If you feel like your head is spinning, it might not just be the arrival of your Christmas shopping credit card bill.
Do you feel dizzy when you lie flat in bed? Does your head spin when you roll from side to side in bed? What happens when you bend forward or look up to the ceiling? Do any of these movements make you dizzy? If you say yes to any of these questions, you may have benign paroxysmal positional vertigo—BPPV.
It is estimated that one in every five people will develop vertigo in their lifetime. The most common cause is a condition in the inner ear which occurs when there is ‘debris’—a calcium carbonate crystal—which has been displaced within the inner ear. The presence of this displaced crystal can disturb one’s balance and equilibrium, and sense of motion. This disturbance is created when the crystal overstimulates or influences hair cells that are responsible for relaying head movement to the brain, thus resulting in vertigo.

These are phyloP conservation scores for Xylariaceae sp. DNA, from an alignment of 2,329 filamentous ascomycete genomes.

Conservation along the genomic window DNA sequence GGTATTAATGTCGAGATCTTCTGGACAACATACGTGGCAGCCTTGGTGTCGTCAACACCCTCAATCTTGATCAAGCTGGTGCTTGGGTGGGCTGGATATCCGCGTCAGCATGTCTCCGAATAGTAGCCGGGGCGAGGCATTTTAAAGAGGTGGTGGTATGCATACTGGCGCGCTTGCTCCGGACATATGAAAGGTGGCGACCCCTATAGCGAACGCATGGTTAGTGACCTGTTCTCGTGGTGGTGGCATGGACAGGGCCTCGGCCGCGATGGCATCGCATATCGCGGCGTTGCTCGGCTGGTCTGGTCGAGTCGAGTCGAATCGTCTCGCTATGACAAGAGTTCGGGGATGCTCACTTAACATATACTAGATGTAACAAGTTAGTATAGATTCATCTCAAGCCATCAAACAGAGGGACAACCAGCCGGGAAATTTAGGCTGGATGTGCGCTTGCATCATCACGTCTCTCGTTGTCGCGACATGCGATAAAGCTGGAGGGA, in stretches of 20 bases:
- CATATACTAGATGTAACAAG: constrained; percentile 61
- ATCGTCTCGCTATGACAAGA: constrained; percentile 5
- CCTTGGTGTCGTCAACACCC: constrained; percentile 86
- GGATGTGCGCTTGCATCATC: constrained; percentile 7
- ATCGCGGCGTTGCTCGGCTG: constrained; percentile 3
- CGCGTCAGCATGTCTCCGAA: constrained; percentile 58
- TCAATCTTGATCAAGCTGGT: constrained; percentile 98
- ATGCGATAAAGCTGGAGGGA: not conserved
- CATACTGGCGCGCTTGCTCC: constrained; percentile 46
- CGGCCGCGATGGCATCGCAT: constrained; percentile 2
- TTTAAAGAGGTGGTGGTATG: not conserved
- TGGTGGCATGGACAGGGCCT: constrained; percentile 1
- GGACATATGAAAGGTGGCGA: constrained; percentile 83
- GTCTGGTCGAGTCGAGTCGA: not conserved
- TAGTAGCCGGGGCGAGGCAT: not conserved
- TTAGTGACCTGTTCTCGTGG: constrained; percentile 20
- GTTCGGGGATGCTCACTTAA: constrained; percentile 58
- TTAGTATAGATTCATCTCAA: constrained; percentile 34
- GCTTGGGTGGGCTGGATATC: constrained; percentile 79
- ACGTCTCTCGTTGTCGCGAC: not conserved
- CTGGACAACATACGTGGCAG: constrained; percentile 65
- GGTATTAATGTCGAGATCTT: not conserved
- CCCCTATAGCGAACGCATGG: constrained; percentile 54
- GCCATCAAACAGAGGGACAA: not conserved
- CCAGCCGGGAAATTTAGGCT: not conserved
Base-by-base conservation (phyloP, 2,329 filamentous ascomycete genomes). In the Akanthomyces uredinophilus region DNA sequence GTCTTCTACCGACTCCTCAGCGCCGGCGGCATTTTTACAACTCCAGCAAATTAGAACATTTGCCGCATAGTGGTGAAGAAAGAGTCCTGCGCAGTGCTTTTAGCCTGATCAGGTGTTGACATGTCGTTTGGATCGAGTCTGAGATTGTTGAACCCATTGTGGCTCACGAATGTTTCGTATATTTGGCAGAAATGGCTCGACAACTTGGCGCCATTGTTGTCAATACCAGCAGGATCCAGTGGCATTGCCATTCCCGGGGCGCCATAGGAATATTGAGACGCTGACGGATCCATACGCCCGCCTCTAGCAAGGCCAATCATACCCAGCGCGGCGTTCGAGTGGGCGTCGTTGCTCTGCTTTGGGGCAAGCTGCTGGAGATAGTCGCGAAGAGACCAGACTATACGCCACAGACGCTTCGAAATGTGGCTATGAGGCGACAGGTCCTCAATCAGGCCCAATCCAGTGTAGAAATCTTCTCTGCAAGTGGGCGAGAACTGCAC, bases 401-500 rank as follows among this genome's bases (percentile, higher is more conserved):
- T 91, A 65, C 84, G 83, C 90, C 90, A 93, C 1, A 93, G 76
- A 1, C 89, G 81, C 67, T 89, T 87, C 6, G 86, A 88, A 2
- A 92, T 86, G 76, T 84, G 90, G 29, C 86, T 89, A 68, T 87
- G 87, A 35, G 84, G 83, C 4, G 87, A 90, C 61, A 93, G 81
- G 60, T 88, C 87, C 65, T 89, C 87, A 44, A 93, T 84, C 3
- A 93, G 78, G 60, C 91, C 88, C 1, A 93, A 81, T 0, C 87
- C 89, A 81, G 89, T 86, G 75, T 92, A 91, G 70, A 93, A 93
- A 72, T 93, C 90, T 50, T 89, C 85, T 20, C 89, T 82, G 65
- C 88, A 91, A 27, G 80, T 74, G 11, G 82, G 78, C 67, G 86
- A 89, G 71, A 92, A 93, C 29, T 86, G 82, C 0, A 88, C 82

These crystals are naturally occurring in the inner ear but they are attached to a specific structure and not free floating. There are multiple causes for the crystals to be displaced but, more often, it tends to be spontaneous. Other causes can include trauma (fall, hit to the head, whiplash), high dose antibiotics, age and extreme changes in barometric pressure.
Most of my patients with BPPV report episodes of dizziness with certain positions. Most commonly it is lying flat in bed, rolling over in bed, getting up in the morning, looking up to the ceiling and bending forward. They also report that avoiding these positions allows them to function pretty well during the day. Some say they have experienced previous attacks, either months or years prior.
Treatment for this condition is very effective. It consists of ‘repositioning’ the crystal in the inner ear. This is done through a series of head and body positions, guided by the physiotherapist, which will move the crystals away from the sensitive hair cells within the inner ear. Improvement is almost immediate.
Although BPPV accounts for a large percentage of vertigo, it is not the only cause. Talk to your doctor or physiotherapist certified in vestibular rehabilitation if you have similar symptoms, or think you may have BPPV.
For more information about vertigo and dizziness related disorders, attend a free lecture at Sun City Physiotherapy on Tuesday, Jan. 25 at 6:30pm. Call 250-861-8056 to reserve your seat.
Robina Palmer is a physiotherapist certified in vestibular therapy.